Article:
By Nathaniel Marchetti, DO
Temple is taking part in a clinical trial to evaluate a new device that may improve outcomes among patients with respiratory failure by reducing—or eliminating—the time they are subjected to invasive mechanical ventilation.
Some patients with acute COPD exacerbation experience hypercapnic respiratory failure. Standard of care for such patients is initially respiratory support through noninvasive positive pressure ventilation via a mask, but a small percentage require intubation and invasive mechanical ventilation. Invasive mechanical ventilation increases mortality risk, probably due to physical deconditioning and the greater likelihood of contracting pneumonia.
The ALung Hemolung® device employs minimally invasive extracorporeal CO2 removal (ECCO2R)—a catheter-based, dialysis-like technique—to relieve hypercapnia without taxing the lungs. In doing so, the device may allow patients to avoid invasive mechanical ventilation—or, if the patient has already progressed to a ventilator, to minimize the time spent on it.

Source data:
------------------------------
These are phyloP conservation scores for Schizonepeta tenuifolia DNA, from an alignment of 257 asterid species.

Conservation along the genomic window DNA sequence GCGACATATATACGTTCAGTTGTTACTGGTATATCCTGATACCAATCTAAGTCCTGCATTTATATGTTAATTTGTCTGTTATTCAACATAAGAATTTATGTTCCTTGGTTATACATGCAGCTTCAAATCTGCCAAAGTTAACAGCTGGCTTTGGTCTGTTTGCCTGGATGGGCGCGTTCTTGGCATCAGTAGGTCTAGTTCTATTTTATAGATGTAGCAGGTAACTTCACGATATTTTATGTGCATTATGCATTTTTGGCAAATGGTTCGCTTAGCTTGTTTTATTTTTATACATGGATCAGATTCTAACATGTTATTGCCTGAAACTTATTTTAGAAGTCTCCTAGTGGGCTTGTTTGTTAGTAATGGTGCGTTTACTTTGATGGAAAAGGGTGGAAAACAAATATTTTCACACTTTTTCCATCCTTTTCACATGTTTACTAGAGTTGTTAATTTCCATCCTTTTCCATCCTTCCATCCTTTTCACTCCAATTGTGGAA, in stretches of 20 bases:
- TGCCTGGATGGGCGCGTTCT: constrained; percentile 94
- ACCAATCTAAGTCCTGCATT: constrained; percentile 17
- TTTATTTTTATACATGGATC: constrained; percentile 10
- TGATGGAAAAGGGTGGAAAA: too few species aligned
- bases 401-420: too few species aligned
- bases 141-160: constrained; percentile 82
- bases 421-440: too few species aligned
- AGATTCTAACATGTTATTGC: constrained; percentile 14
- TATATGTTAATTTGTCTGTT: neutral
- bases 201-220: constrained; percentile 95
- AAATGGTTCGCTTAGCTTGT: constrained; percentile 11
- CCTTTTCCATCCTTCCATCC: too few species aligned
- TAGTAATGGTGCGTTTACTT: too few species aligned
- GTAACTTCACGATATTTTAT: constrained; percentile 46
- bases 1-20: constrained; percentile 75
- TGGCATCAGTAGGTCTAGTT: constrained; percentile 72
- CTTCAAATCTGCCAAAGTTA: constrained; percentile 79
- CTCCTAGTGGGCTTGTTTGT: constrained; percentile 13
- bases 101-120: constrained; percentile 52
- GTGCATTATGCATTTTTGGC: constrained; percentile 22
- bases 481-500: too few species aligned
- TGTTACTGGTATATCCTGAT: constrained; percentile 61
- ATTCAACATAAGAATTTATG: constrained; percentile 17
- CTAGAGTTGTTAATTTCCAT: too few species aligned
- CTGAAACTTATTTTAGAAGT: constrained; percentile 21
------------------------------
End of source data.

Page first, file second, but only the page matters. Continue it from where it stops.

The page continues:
Patients using the Hemolung® device without a ventilator are able to walk and move around much more easily, making physical therapy possible. Compared with hypoxemia-focused treatment solutions like ECMO, the low flow rate (approximately 500 ml/min, vs. 2.5–3 liters/min with ECMO) and smaller cannula reduce the risk of bleeding complications and hemolysis.
The multicenter VENT-AVOID trial (NCT03255057) will examine the safety and efficacy of the ALung Hemolung® device as an alternative or companion to invasive ventilation among patients experiencing acute COPD exacerbation who are failing, or have already failed, on standard-of-care therapies. The primary outcome measure for the study is ventilator-free days. Sponsored by ALung Technologies, the trial is being conducted under an Investigational Device Exemption (IDE) from the U.S. Food and Drug Administration.
To refer a patient for the VENT-AVOID trial, please contact 215-707-1359. ■